Communicating with a Common Language
Communicating consistently across your organizationâ€™s humanscape is a practice that promotes connection, alignment and efficiency. It establishes a simplicity in the way employees connect, work toward goals, and create momentum for the organization. But what does consistent communication look like in practice, and how does an organization promote these communication practices?
Defining a Common Language
A common language is a foundational component of the organization experience. Itâ€™s a dialect formed by a combination of:
- An organizationâ€™s reason for being, core values and ground rules
- An organizationâ€™s way of working, or operating system, and how you refer to, measure the success of, and learn from projects, goals, outcomes
- All internal frameworks, policies and processes
- Industry jargon and your interpretation of it
Every organization makes choices about their unique language, and continues to build it as itâ€™s spoken, written, challenged, clarified and evolved. Having a common language can include words or phrases that many people would understand, ones that might have more than one meaning and require clarification to those outside the organization, or even words you consciously avoid. Organization leaders make and model the intentional decisions about how you refer to everything in the scope of your business and humanscape.
Start by asking:
- What labels do we have for people, places or processes? (ex: employees or associates)
- What phrases do we use that might mean something different to someone outside of the organization?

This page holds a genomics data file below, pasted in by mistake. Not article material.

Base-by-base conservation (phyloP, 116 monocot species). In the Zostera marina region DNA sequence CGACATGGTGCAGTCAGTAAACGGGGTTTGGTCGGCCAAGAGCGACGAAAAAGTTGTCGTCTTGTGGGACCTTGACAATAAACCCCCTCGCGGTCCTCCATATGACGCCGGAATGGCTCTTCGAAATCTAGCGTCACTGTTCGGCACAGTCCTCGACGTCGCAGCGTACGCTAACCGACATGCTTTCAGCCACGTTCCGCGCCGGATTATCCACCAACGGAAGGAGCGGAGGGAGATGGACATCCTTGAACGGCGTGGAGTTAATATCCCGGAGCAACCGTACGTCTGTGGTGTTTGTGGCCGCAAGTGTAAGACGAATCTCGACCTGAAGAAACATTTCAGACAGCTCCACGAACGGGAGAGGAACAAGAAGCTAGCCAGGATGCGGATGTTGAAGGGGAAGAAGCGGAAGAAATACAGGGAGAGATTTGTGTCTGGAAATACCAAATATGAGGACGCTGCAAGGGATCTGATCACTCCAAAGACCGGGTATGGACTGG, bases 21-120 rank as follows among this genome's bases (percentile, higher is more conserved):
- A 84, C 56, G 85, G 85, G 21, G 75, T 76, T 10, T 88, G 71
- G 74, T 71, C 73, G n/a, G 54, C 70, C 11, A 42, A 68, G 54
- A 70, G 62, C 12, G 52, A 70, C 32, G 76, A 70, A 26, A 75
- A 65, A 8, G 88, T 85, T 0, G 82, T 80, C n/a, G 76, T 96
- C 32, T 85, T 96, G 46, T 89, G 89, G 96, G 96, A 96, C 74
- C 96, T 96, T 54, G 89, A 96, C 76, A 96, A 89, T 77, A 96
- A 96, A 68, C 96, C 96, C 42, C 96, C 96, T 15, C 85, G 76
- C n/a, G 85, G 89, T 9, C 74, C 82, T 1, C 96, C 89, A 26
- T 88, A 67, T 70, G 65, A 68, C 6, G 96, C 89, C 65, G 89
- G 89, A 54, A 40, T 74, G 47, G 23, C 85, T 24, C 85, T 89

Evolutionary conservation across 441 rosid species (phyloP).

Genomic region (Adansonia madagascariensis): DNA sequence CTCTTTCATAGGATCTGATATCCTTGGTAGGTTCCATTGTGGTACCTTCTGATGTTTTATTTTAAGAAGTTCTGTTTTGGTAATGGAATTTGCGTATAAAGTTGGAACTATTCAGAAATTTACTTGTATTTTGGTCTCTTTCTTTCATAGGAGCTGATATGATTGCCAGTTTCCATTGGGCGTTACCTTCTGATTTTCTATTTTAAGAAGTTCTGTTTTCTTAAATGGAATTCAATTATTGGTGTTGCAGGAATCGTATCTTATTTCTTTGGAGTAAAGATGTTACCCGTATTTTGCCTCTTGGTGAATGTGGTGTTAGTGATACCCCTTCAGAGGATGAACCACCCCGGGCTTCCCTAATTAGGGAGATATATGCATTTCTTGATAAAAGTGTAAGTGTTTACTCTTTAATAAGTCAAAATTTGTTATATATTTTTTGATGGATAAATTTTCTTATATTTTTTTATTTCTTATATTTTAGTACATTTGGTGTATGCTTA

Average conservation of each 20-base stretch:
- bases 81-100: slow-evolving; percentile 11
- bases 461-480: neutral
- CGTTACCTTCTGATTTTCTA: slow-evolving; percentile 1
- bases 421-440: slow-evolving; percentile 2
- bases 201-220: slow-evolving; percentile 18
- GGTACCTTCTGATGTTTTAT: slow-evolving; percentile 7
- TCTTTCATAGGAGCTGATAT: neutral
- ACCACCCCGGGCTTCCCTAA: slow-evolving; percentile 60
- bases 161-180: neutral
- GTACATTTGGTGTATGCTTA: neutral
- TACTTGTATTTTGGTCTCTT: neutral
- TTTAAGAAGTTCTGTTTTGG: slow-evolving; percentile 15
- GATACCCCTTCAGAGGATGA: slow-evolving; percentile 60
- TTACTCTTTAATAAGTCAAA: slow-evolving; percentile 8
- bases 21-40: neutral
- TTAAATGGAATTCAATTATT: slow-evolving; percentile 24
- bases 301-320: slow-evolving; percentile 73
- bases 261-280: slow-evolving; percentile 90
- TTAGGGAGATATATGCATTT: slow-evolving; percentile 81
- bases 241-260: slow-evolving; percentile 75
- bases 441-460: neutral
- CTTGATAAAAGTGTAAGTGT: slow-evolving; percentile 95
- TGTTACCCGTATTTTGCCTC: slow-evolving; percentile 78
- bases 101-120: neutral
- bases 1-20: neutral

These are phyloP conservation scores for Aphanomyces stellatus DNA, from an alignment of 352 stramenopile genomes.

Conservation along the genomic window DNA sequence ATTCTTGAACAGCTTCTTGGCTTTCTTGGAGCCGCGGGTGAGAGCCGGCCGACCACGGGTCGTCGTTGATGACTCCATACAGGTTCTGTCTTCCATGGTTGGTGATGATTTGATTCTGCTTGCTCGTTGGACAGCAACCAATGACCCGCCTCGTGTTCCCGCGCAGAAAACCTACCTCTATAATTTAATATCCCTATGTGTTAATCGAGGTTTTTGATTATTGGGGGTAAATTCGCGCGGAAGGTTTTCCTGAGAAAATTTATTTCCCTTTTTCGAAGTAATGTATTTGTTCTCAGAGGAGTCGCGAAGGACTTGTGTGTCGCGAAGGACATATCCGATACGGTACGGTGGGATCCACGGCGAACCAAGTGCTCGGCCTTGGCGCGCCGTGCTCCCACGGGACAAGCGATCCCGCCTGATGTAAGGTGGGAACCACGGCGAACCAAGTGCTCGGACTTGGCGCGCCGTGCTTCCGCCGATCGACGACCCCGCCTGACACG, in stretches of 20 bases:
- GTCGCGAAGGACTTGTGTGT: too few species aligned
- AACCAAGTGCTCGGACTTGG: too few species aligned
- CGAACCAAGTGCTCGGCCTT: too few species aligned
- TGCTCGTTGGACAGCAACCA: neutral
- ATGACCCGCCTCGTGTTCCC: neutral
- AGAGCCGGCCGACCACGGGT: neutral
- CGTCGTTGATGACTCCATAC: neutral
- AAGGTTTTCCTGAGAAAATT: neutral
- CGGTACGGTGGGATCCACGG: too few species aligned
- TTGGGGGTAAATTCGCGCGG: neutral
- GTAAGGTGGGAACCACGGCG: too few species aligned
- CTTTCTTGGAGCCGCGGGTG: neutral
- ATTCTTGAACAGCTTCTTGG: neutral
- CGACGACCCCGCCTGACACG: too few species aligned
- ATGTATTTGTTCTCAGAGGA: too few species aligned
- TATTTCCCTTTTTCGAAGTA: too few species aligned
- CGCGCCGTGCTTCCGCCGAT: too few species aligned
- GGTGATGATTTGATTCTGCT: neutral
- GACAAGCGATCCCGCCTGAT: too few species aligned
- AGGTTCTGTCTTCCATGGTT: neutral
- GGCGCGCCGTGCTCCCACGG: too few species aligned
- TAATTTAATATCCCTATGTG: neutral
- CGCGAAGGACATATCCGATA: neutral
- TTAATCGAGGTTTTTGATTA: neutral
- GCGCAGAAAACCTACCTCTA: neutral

- What acronyms or abbreviations do we teach to new hires?
Language in Your People Touchpoints
How can you use your common language within each of your organizationâ€™s 12 People Touchpoints? Who is involved in the strategy and execution of each touchpoints, and needs to be part of the conversation? What documentation currently exists and needs to exist for each touchpoint?
- DEI & Belonging
- Performance Management
- Processes & Policies
- Strategy & Planning
- Talent Discovery
- Training & Development
Maintaining Your Common Language
A common language is built over time, unlike a dictionary thatâ€™s rarely reprinted. Having a common language works when itâ€™s set up to evolve and change; It requires employees to be open beyond â€śthatâ€™s how weâ€™ve always done it,â€ť to challenge components of the language and to adopt suggestions and ideas. As with learning any new language, thereâ€™s a learning curve, and as with maintaining any language skills, practice makes perfect.